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Abstract Title:

Appraisal of scopolamine-induced antiamnesic effect in mice and in vitro antiacetylcholinesterase and antioxidant activities of some traditionally used Lamiaceae plants.

Abstract Source:

Food Chem Toxicol. 2010 May 10. Epub 2010 May 10. PMID: 19162154

Abstract Author(s):

Ilkay Orhan, Mustafa Aslan

Article Affiliation:

Department of Pharmacognosy, Faculty of Pharmacy, Gazi University, 06330 Ankara, Turkey.

Abstract:

ETHNOPHARMACOLOGICAL RELEVANCE: Salvia species and Melissa officinalis are used for their memory-enhancing effects in European folk medicine. Teucrium polium was reported to be used in Anatolia for memory-enhancement in a very old book written by an Ottoman herbalist-physician. AIM OF THE STUDY: Alzheimer's disease (AD) is a progressive neurological disorder mostly affecting the elder population. Currently, there is no cure for the treatment of severe type of AD. Therefore, in this study, the hydroalcoholic extracts of three traditionally used Lamiaceae species for memory-enhancement; Salvia triloba L., Melissa officinalis L., and Teucrium polium L., were assessed for their in vivo antiamnesic activity along with in vitro anticholinesterase and antioxidant activities. MATERIALS AND METHODS: Scopolamine-induced antiamnesic activity was determined in mice by passive avoidance test, while anticholinesterase effect was measured by spectrophotometric Ellman method at 0.25, 0.50, 1.0, and 2.0 mg ml(-1) and antioxidant activity was assessed by scavenging effect against 2,2-diphenylpicrylhydrazyl (DPPH). Total phenol contents of the extracts were determined by Folin-Ciocalteau method. RESULTS: Salvia triloba was the most effective in antiamnesic experiment at 100, 200, and 400 mg kg(-1) doses having 22.7, 57.1, and 71.4% of relative effects, respectively. Teucrium polium was also active dose-dependently, whereas Melissa officinalis was completely inactive. In the anticholinesterase assay, the extracts showed similar inhibitions against acetylcholinesterase and Teucrium polium had the highest inhibition (65.8% at 1.0 mg ml(-1)). Concerning the antioxidant effect, all the extracts exerted the highest activity among all having IC50 values between 0.227 and 0.428 mg/ml. CONCLUSION: Our data suggest that Teucrium polium among the screened plants deserves to be examined further as a herbal alternative for AD treatment.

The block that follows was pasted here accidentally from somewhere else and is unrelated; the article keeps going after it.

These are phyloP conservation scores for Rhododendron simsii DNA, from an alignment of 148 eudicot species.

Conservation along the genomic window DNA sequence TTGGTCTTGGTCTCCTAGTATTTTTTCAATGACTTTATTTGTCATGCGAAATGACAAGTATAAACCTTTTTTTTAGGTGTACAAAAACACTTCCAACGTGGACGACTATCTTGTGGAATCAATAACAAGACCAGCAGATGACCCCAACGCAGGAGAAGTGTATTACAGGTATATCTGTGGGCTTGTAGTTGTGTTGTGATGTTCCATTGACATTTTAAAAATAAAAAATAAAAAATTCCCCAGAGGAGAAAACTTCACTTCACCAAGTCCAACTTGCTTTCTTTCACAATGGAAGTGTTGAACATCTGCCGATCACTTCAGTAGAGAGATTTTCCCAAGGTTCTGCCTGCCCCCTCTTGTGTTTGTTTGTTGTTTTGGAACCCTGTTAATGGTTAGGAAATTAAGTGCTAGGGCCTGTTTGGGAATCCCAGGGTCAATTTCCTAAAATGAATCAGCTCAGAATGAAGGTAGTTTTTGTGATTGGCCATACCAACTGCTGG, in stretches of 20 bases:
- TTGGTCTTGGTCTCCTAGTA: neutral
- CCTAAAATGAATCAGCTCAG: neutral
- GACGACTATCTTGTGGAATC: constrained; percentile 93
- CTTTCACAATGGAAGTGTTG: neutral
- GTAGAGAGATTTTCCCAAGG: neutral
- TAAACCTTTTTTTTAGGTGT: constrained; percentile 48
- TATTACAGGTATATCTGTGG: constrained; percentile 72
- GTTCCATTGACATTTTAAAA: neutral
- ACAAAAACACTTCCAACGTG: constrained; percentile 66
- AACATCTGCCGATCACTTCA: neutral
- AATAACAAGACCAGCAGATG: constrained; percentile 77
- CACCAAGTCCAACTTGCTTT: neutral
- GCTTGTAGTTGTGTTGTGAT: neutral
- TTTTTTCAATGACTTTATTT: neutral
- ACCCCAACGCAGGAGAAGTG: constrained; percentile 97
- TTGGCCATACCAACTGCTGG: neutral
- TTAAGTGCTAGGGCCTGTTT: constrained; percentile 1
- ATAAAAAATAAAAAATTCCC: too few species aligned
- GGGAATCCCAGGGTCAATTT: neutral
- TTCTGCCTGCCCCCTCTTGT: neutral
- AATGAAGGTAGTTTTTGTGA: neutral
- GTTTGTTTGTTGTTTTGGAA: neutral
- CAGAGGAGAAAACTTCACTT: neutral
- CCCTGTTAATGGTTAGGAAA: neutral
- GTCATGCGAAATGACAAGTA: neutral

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Sayer Ji
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